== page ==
How would I know that I have uterine fibroids?
People with uterine fibroids usually present with a few key symptoms, most commonly including heavy menstrual bleeding, periods that last longer than a week, and pressure or pain in the pelvic area. Depending on where the fibroids develop, they could also cause pressure against the rectum or block the urethra, causing constipation or making urination more difficult.
While these symptoms may be some of the most common, others include anemia caused by extreme blood loss, swelling of the uterus caused by large fibroids, and increased urination, writes Christianson for Johns Hopkins.
Brown tells Allure that Black women should be especially cautious when determining if they are presenting with uterine fibroid symptoms. “Because fibroids are so common among Black women, many Black women may experience heavy menstrual bleeding throughout their lives,” she explains. “However, fibroids should not cause postmenopausal bleeding. If you’ve already stopped getting your period, you should seek evaluation for the cause of bleeding even if you know you have fibroids.” Brown tells Allure that while there is no recommended screening for fibroids, it’s advised that you schedule a visit with an OB/GYN or a specialist as soon as possible if you suspect that you have them.
While fibroids are almost always noncancerous, left untreated they can still cause a lot of damage such as extreme blood loss, anemia, or even changes in reproductive health, such as the potential for decreased fertility or blockage of the fallopian tubes in the case of larger fibroids, according to Gottlieb.
How can I get treated or talk to my doctor about fibroids?
Again, if you even suspect you may have uterine fibroids, it’s important that you speak to your doctor as soon as possible. While some smaller and asymptomatic fibroids might not need to be removed, only your doctor can assess this.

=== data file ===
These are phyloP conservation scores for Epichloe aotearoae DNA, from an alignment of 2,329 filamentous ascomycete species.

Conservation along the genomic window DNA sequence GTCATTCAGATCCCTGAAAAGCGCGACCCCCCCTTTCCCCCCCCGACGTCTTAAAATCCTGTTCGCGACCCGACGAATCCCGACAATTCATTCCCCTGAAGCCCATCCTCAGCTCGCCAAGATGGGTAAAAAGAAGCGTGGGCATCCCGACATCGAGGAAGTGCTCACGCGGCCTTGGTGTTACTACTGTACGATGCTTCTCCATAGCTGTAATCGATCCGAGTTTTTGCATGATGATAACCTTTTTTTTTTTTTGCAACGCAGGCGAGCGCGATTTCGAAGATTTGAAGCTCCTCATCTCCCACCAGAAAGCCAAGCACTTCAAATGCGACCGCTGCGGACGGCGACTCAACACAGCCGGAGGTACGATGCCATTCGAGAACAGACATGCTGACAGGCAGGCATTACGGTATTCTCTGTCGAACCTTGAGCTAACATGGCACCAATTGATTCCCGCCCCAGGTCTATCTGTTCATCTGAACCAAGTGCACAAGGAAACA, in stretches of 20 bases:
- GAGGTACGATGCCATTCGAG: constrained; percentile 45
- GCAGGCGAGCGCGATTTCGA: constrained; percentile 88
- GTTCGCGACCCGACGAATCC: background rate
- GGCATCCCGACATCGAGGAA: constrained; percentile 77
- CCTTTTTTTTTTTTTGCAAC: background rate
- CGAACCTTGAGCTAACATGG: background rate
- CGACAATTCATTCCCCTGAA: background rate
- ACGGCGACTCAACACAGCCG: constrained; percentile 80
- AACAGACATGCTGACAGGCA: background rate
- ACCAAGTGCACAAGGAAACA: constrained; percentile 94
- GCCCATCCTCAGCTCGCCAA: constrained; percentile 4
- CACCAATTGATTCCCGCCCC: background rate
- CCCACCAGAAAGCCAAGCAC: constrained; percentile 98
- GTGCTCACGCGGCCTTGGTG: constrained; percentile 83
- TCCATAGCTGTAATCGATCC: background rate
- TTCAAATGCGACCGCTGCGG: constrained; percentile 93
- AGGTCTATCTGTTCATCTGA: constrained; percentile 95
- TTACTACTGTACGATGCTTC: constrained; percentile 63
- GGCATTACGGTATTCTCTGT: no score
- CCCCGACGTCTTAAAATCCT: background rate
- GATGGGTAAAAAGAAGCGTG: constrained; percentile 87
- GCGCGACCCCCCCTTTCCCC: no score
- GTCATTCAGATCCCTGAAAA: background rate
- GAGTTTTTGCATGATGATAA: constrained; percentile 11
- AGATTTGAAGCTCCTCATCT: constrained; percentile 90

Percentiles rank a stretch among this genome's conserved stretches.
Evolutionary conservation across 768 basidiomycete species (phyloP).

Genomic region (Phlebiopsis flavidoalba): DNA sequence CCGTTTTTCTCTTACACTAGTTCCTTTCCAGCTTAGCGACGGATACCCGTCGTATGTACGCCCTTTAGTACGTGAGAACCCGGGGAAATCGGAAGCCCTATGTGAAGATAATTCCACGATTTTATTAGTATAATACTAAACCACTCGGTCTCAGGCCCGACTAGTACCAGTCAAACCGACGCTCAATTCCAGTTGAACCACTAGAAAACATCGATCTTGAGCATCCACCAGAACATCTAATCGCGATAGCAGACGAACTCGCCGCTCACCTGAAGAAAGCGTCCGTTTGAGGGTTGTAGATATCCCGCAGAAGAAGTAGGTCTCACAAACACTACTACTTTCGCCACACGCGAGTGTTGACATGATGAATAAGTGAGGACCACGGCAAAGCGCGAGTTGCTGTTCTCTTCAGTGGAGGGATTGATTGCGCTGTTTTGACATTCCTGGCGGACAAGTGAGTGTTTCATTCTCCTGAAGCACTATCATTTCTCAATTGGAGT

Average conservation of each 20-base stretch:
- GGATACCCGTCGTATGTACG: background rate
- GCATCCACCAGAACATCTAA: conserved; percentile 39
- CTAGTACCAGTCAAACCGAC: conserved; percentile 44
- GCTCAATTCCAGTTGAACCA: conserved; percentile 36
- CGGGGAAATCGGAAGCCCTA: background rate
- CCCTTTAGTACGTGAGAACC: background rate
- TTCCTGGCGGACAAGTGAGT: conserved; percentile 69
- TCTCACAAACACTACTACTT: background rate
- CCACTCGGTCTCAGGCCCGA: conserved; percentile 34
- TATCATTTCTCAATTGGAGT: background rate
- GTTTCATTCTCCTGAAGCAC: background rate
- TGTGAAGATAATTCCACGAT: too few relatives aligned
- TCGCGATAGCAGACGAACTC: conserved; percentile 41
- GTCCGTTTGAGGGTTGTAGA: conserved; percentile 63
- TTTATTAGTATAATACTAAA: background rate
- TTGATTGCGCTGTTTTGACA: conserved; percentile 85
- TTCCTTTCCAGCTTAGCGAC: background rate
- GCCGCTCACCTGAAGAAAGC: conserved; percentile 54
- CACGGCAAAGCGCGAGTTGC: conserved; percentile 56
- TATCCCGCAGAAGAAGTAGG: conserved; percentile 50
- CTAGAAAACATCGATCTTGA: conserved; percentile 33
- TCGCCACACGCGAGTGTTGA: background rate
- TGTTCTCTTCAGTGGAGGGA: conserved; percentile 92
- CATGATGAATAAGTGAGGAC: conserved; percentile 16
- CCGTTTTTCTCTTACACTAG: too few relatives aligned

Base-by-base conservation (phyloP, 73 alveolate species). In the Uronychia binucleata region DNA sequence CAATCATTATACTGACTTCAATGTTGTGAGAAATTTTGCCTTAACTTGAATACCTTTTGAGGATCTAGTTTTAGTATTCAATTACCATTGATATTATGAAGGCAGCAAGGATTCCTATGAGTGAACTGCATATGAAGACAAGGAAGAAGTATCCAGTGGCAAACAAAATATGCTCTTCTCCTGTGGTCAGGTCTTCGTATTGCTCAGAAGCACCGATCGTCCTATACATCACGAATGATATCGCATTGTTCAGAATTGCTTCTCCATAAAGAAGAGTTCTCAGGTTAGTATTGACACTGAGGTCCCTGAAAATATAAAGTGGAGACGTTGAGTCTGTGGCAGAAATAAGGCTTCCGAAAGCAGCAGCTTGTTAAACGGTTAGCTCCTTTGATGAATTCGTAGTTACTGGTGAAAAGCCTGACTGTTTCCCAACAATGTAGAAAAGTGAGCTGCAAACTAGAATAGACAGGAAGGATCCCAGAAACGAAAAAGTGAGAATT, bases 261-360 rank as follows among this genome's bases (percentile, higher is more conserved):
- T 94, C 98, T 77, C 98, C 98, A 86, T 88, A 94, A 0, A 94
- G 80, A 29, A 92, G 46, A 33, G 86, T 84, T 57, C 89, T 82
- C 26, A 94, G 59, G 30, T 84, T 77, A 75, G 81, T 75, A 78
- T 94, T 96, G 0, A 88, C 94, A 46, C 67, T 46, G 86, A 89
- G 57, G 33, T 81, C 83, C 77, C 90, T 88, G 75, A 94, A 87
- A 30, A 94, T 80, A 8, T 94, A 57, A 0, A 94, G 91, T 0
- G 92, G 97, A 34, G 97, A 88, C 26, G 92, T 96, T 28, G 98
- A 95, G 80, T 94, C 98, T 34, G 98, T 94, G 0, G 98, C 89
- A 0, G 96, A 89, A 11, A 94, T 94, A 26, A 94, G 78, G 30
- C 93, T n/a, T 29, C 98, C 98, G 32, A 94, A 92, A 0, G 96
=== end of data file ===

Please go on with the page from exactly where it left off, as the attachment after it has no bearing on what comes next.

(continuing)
If you do need to have your fibroids removed, there are several options available. Treatments range in scope from hormonal treatments which shrink the size of the fibroid by blocking the production of estrogen and progesterone to a Uterine Fibroid Embolization (UFE). UFE is a minimally invasive procedure that uses a fluoroscope, a type of X-ray imaging, to guide small particles through a catheter into the uterus and fibroids. The aim of the procedure is to shrink the fibroids and therefore ease any discomfort they may have caused.
An abdominal myomectomy, which is an open abdominal surgical procedure to remove the fibroids, is also an option for many people who have multiple fibroids, very large fibroids, or very deep fibroids. And, though extreme, a full hysterectomy, which is a removal of the uterus, is the only procedure that acts as a proven permanent solution for uterine fibroids. “The only way to one hundred percent assure that uterine fibroids will not come back is to remove the uterus,” says Brown. according to research from the Mayo Clinic. Your doctor can help you determine what procedure is right for you based on your age, previous medical conditions, and the stage and size of your fibroids.
While all people deserve equal access to treatment, it’s important to note the financial and structural barriers that frequently prevent many Black women from getting the medical help that they need. Too often, doctors ignore or disregard Black women’s physical pain, do not believe their symptoms, or misdiagnose out of indifference. Brown offers Black women some words of encouragement despite the many ways the US healthcare system has failed them.
“Through history — and into the present — Black women have been experimented on, abused, exploited, degraded, neglected, and ignored by the health care system and in the field of obstetrics and gynecology,” she says. “Thanks to the activism of Black women, we are actively working to undo the work of structural racism. Hold your doctor accountable. You have the right to dignified care, to ask questions of your doctor, to have medical recommendations and treatments explained to you, to seek second opinions. If you feel you are not being listened to by your doctor, you have the right to seek care with another doctor.”
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Originally Appeared on Allure